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Working along with the kids (warning - long)

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From: Judy Decker (jdecker_at_TeacherArtExchange)
Date: Mon Jul 21 2003 - 12:14:14 PDT


My oh my....thanks for asking (smile)... I love the way you are helping me
to remember the good..... Yes I had lots of ideas - but you have to weed
through a lot to find that part.

> Judy, You mentioned that you did the project along with your students.
How did that work? Did you set yourself to approx their pace? did you do
the demos each day to keep up with them? Did you have lots of ideas and
share with them? How did youkeep them from copying? How did you help them
with problems they might have?

My former high school coworker would actually DO paintings in the class
while his students worked - not interact with the kids much. I could never
do that because I had to be involved in what my students were doing and give
feedback to their work. My kids came to me from a program where the teacher
(or her parent volunteers) did much of the work for them (sad to say - so
many of them lacked confidence). The first time through a project for me I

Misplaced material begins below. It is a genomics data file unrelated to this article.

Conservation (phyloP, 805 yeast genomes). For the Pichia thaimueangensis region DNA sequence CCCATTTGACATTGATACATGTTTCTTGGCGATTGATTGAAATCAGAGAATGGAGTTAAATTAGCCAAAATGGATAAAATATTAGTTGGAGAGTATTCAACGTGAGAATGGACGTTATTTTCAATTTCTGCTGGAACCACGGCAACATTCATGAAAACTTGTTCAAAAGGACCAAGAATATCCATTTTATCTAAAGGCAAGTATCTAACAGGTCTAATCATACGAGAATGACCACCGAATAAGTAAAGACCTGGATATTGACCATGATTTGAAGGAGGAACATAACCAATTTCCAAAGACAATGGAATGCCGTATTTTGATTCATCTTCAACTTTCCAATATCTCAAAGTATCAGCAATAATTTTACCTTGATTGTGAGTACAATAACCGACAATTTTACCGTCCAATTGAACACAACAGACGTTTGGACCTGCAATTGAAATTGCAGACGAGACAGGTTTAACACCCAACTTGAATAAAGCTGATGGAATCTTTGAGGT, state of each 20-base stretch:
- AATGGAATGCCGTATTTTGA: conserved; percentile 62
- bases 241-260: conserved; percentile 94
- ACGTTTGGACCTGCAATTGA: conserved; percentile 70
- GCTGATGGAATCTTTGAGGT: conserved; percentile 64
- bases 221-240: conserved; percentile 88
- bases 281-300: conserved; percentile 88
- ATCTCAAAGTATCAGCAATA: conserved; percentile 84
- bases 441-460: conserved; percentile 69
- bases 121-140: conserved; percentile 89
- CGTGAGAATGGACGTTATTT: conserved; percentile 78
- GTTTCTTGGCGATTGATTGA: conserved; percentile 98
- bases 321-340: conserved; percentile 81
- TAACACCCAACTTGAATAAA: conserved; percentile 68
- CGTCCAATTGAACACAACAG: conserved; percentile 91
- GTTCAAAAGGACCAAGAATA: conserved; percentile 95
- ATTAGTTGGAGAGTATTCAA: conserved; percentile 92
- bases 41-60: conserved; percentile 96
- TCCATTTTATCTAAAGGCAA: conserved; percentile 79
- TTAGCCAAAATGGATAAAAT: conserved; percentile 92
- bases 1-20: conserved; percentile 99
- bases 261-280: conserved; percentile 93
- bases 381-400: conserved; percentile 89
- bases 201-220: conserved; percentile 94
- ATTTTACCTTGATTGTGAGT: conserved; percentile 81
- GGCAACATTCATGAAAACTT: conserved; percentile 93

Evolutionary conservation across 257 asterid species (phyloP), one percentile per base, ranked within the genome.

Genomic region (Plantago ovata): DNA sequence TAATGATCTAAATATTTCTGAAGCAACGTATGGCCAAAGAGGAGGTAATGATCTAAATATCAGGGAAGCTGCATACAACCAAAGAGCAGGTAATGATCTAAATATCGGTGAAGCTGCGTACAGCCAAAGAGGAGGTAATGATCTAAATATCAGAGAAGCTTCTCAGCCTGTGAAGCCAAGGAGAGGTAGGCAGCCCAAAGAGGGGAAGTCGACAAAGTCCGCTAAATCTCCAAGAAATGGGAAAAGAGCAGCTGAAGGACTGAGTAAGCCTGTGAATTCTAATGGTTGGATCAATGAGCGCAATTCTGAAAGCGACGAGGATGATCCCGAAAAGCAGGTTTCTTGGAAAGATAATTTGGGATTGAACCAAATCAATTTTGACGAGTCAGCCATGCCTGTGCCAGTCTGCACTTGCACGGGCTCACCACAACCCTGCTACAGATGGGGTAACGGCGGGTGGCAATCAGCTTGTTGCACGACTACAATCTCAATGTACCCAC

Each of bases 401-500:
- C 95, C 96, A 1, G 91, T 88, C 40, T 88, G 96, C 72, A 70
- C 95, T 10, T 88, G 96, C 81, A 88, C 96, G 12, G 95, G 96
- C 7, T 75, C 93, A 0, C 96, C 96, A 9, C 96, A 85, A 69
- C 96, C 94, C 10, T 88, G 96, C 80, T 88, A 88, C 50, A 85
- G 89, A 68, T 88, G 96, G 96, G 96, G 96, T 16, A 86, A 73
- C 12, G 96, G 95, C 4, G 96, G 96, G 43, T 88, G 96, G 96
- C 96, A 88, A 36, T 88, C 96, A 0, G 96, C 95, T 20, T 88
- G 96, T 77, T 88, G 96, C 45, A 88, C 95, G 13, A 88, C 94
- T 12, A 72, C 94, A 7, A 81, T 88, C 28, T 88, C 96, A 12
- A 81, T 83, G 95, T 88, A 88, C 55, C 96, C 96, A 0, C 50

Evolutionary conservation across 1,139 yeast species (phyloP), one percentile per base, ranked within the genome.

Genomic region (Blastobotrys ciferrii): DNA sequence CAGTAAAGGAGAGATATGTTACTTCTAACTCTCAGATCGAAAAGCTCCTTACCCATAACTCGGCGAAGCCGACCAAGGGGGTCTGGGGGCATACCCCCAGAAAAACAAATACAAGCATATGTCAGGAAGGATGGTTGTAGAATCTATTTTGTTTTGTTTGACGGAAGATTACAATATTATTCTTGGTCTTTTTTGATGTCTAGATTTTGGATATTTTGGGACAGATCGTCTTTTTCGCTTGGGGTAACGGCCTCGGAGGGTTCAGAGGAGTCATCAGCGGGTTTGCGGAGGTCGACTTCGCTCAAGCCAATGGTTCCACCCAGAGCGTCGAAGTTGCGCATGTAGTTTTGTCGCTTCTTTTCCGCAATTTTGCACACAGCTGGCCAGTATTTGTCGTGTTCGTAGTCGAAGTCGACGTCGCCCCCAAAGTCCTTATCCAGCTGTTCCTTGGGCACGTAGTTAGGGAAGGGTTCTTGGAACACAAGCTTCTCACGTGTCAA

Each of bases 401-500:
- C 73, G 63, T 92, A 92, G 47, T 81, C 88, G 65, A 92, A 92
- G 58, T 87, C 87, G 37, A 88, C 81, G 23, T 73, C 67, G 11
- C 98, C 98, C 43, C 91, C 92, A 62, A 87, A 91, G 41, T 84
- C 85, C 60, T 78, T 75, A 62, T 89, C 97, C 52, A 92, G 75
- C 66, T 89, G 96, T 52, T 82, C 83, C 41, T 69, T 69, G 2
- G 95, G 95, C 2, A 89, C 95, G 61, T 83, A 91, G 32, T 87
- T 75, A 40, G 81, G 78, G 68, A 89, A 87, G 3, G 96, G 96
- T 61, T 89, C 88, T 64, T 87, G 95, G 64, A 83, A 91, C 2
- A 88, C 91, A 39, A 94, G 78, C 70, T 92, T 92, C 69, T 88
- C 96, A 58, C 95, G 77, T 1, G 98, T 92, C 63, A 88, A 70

would always have one sample finished so I personally went through all of
the processes I wanted the kids to do - and could anticipate the problems
they might have (and YES Marvin, I did find ways to make the hard parts
easy....we had to "cheat" from time to time - more on that later). Yes, I
would show them that finished sample and go over how it met my expectations
on how I used the P's and E's. Then while they were working, I'd demonstrate
how to get started and show them enough to get going the first day..... Then
that day after school, I would do a little of the next step.....the next day
in class I would show them what I had done - review the first step a little
for the stragglers - and demonstrate the next step.....Then that day after
school do more....and so forth. I will have to admit - when I didn't have my
own sample to demonstrate something on...I DID touch the students' work -
but always said "It is easier for me to SHOW what I want than to tell you.
Do you mind if I show you on your work?" (AND YES 80% to 90% of the time
that is exactly what they did want.....I always made it an OK thing and
would even say something fun like be sure to stop when you are getting it
because I might be having too much fun. I would have everyone at that table
watch who didn't understand - it was like a repeat demonstration). And in